Be sure to pay Graphic Response a visit at his website.

    'Caps and comments by Hankster:

    Day 2 of the Heather Graham marathon.

    Heather topless in lovemaking scenes from "Killing Me Softly". I just love this woman.

    'Caps and comments by Brainscan:

    'Caps of Heather Graham in "Killing Me Softly". Oft done, I know... but resistance was futile.

    CK Roach
    'Caps and comments by CK Roach:

    Review for "Walking Tall Part 2"

    A "based on a real story", David versus Goliath cop movie. This movie is the sequel to the original "Walking Tall" which starred Joe Don Baker in the role of real life legend Buford Pusser. Buford Pusser was a sheriff in Tennessee during the 1970s. He became famous for his war against the "State Line Mobs" along the Tennessee-Mississippi border. His trademark feature was a long oak club he carried to deal with undesirables on duty.

    Pusser was active in the production of both of these movies. He described the films as "eighty percent true" which is a very high mark for so called "true stories in Hollywood. "The first movie had Joe Don Baker playing the role of Pusser. For the second film, Pusser was going to star as himself. It seemed that not long after signing the contract, Buford Pusser was killed in a car wreck while returning home. This left the starring role to be filled by Bo Svenson. Unfortunately Bo just isn't up to the role if you have seen Baker in the first movie. While certainly believable as a Tennessean, he doesn't play the character like his predecessor.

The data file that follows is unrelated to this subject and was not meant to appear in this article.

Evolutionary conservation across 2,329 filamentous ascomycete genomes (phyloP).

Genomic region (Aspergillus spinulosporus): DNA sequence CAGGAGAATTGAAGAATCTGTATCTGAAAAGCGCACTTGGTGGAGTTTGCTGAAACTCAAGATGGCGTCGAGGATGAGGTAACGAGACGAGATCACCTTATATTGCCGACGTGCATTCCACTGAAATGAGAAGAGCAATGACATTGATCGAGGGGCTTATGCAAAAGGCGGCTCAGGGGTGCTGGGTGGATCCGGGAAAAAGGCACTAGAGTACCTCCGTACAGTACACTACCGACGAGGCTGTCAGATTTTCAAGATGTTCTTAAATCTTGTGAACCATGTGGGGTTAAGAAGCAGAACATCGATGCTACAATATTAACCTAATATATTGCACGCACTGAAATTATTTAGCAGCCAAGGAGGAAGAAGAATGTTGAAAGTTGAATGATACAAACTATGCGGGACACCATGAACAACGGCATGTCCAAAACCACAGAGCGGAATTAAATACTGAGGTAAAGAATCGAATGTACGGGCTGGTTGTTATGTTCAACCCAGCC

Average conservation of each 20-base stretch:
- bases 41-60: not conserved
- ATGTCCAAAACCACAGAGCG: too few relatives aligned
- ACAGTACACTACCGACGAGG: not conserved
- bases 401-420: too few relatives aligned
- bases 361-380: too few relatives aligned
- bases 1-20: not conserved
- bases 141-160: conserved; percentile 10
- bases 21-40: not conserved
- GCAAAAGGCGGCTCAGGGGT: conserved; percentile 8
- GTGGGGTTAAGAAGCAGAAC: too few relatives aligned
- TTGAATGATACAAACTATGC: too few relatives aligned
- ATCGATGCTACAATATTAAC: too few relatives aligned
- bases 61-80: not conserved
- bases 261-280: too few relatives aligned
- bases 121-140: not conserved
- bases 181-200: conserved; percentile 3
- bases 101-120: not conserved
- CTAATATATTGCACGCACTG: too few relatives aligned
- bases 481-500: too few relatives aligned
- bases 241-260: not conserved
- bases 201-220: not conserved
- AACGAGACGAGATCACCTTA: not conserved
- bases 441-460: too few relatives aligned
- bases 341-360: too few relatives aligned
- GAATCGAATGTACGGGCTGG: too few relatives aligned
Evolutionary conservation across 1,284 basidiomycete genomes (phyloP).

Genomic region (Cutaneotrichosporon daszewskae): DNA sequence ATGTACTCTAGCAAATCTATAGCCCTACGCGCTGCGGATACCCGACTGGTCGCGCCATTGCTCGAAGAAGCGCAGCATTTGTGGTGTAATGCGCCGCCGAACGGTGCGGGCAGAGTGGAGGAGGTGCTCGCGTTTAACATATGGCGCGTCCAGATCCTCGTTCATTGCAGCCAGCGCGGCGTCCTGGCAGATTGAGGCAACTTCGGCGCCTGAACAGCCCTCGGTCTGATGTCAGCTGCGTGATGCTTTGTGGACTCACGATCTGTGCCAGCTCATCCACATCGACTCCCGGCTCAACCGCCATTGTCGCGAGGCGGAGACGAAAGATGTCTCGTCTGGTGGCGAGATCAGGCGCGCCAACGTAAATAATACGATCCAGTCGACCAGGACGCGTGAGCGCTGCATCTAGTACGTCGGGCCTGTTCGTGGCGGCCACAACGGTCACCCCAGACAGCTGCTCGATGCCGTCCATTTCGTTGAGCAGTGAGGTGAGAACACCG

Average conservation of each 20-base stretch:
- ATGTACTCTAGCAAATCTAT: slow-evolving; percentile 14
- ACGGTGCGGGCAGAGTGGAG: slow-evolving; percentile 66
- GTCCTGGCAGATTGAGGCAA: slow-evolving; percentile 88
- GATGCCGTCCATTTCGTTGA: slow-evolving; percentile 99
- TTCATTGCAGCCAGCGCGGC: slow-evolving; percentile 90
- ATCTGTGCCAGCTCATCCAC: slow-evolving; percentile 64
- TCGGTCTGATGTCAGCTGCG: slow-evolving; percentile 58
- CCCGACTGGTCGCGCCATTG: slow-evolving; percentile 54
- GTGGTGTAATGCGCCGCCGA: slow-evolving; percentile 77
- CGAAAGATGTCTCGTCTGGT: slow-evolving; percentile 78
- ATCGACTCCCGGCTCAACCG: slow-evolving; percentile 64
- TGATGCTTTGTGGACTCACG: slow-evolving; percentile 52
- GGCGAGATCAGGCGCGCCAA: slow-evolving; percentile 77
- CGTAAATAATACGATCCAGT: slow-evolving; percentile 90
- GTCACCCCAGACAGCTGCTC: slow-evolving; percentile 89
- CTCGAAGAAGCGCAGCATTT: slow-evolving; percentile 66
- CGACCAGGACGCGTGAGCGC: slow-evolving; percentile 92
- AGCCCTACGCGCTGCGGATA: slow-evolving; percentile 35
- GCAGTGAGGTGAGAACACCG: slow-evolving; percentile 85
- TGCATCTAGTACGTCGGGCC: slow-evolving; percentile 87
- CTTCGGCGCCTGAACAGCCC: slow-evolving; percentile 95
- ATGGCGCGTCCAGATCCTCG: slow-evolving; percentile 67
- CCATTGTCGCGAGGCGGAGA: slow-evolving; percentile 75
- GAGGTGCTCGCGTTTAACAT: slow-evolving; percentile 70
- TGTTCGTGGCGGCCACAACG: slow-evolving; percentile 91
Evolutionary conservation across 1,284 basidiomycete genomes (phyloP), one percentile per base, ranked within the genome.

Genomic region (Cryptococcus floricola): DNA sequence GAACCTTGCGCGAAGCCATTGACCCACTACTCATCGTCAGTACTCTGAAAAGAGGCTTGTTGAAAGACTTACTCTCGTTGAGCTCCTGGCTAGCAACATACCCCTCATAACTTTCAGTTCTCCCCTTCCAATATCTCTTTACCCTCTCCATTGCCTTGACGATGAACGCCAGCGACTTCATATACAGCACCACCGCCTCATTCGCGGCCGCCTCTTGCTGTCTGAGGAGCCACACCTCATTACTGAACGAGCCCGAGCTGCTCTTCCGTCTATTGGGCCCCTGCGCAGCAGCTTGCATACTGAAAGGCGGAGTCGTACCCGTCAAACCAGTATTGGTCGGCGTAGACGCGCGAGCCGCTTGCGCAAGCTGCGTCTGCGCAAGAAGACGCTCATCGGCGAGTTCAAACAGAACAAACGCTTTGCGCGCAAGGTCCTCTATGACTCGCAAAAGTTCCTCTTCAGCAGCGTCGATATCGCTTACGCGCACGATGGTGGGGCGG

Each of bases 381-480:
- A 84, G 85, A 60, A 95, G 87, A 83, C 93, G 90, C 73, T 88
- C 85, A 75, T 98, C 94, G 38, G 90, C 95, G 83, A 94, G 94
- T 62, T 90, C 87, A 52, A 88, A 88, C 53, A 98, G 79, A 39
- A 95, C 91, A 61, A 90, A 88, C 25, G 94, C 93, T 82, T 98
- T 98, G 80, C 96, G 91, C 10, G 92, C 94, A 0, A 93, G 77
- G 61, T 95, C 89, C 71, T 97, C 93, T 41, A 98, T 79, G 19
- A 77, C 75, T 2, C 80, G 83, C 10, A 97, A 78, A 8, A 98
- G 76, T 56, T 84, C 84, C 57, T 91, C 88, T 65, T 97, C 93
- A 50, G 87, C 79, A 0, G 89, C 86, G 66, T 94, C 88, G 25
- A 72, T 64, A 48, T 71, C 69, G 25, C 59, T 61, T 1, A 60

This movie was somewhat of a disappointment after the original film. When I first saw the movie, I found myself always knowing what was coming next. It was a constant sequence of busting illicit whiskey stills, breaking up fights in bars, and dodging assassination attempts by the mob. It seemed like the highlight of the story was his using the oak club to dismantle (with extreme prejudice) a mobster owned custom Camaro in the course of a search warrant.

    The DVD version of the film is somewhat of a disappointment. The transfer is marginal at best. The special features are limited. As a slight mitigation, the DVD cost was under six dollars at Suncoast. The movie somehow managed to garner 5.1/10 on the IMDb. Perhaps the small number of vote (80) explains this.

    Angel Tompkins plays a role of a seductive killer working for the mob. She makes the movie bearable by breifly appearing topless trying to lure Pusser to an island where her shooters are waiting to kill the sheriff.

    Rachael Stirling
    (1, 2, 3, 4, 5, 6, 7, 8, 9, 10, 11)

    Excellent 'caps by Johnny Moronic of the UK actress topless in scenes from "Tipping the Velvet". By the way, Stirling is the daughter of Dianna Rigg, aka Emma Peel of the 60's series, "The Avengers".

    Diaz, Liu and Barrymore
    (1, 2, 3, 4, 5, 6, 7, 8, 9)

    Cameron Diaz


    Lucy Liu

    Mary-Kate and Ashley Olsen
    (1, 2)

    The Angels and a few other babes at the "Charlie's Angels: Full Throttle" premiere. Pink wore a see-thru dress-like thing...are those granny-panties?

    Ok, so Cammy got paid 20 million for this'd think she could afford to buy a pair of shoes to wear on the red carpet (check out links 2,3 and 7).

    Kim Delaney
    (1, 2, 3, 4, 5, 6, 7, 8)